Foreclosure Defense Florida

Defendant’s Motion to Preserve Evidence in Court File

A child is walking along the beach where thousands of starfish have washed ashore.   Sadly, the starfish will all certainly die. As the child sees this, he begins picking up starfish one by one and tossing them back into the sea so they might live.   An old man watching this walks up to the boy and says, “Why are you wasting your time, there’s so many, you can’t make a difference.” To this cynical comment, the optimistic boy replied just as he was throwing a starfish back in the water…

“I just made a difference to that one.”

I thought about this as I sat in court today where judges were granting summary judgments one after the other in cases where homeowners are not represented by counsel.   For me the real tragedy is that such a small percentage of homeowners actually retain an attorney to defend themselves in foreclosure.   Based on the percentages of improper or defective assignments and endorsements Foreclosure Defense attorneys are finding in cases, a high percentage of these judgments are being granted based on improper evidence.

An even bigger problem is being created because apparently courts across the state are not following an important Rule of Judicial Administration that prohibits case evidence from being removed from the court file and case law dealing with negotiable instruments that demands these negotiable instruments be surrendered to the court after judgment.   These requirements are addressed in the recently issued Appellate Court Decision from the Fourth District, Johnston v. Hudlett.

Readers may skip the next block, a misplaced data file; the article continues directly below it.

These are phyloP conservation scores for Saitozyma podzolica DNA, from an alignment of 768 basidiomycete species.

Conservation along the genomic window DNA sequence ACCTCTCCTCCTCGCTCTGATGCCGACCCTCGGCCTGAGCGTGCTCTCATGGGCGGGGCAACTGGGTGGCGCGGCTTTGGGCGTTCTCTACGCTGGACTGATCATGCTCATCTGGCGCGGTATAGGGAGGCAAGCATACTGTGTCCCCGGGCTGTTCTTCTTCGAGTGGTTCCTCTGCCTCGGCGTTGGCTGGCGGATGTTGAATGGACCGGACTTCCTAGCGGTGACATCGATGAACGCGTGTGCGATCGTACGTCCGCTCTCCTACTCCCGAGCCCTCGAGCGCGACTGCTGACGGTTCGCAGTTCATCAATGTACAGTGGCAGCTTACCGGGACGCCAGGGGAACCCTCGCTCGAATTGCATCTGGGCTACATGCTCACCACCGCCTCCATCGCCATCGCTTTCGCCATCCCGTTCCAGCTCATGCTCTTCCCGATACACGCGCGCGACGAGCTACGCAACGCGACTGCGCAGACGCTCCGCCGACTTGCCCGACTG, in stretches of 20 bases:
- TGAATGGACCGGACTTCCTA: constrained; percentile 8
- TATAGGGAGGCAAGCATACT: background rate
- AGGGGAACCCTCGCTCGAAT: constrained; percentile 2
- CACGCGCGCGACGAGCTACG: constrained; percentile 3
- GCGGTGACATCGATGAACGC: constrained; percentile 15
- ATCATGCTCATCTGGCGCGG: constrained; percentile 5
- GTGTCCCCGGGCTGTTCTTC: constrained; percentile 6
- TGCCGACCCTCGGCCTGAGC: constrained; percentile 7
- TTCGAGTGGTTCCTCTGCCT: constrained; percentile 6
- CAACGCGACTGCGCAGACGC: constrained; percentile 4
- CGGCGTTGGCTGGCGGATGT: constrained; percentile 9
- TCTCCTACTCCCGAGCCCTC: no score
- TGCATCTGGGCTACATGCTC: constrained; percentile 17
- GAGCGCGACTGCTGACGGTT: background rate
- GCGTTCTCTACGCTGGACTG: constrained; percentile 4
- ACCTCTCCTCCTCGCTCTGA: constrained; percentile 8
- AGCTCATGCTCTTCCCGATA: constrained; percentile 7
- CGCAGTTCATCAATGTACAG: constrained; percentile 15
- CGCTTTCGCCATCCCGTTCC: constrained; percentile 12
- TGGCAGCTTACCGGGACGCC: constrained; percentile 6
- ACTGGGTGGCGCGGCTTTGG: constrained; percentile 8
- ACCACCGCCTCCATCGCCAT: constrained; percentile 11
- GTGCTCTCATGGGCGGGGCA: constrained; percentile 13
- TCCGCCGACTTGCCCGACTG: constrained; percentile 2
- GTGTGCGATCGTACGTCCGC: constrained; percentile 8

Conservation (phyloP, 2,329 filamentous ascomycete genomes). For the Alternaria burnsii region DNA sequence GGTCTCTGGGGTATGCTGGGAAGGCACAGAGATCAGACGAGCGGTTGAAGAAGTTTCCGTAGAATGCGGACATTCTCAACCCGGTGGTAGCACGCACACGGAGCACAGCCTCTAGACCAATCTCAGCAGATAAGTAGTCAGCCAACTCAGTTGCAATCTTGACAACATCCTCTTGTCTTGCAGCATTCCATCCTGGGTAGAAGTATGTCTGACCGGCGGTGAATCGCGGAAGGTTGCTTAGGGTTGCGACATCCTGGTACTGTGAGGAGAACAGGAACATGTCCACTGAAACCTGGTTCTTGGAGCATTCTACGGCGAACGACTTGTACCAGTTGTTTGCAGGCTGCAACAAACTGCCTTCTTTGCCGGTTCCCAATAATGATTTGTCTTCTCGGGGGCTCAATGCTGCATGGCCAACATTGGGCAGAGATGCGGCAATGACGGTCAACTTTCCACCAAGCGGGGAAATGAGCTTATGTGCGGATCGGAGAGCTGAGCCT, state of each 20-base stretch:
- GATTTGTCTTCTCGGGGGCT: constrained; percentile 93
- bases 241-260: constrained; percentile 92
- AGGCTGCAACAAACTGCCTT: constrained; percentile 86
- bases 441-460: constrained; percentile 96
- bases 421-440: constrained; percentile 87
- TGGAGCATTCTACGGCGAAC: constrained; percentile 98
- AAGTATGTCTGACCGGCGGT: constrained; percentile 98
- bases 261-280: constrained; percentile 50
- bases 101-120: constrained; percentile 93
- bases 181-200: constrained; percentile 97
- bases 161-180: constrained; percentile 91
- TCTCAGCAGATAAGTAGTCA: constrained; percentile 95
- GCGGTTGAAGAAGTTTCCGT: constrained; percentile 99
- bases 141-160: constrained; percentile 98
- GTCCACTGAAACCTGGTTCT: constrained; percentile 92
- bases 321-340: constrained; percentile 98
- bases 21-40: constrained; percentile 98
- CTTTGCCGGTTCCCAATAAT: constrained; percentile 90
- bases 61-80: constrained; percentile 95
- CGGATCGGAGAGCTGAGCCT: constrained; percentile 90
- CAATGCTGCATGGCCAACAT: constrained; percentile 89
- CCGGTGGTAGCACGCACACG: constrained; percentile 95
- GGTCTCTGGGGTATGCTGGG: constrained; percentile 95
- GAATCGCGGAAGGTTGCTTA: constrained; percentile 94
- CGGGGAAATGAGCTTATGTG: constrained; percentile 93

Attached D’s Motion to Preserve Evidence in Court File – 4-8-10 here is a copy of a Motion I made and recently filed here in Pinellas County.   Courts simply should not be granting summary judgments of foreclosure based on the overwhelming weight of evidence we’re seeing from around the country which establishes a pattern or practice of improper behavior on the part of lenders and their attorneys.

Importantly, courts should not be releasing the evidence after the fact. I’ve drafted correspondence to the Chief Judge of the Sixth Judicial Circuit with the respectful request that the judge enter a standing Order prohibiting the clerks from releasing evidence after judgment.

2 Comments

  • Andrew says:

    I think the legislature is feeling a bit trampled on by the Supreme Court as it relates to separation of powers. To me, they will use this to try and pass that awful bill making FL a non-judicial state.

  • RG says:

    Funny you should write about this. I was doing research up in a county north of you, and found repeated requests for the return of the ‘original’ mortgage and note after final summary judgment. Thought that seemed out of place. Now they can go collect more money on that note on Wall Street. Amazing how deep the corruption runs…

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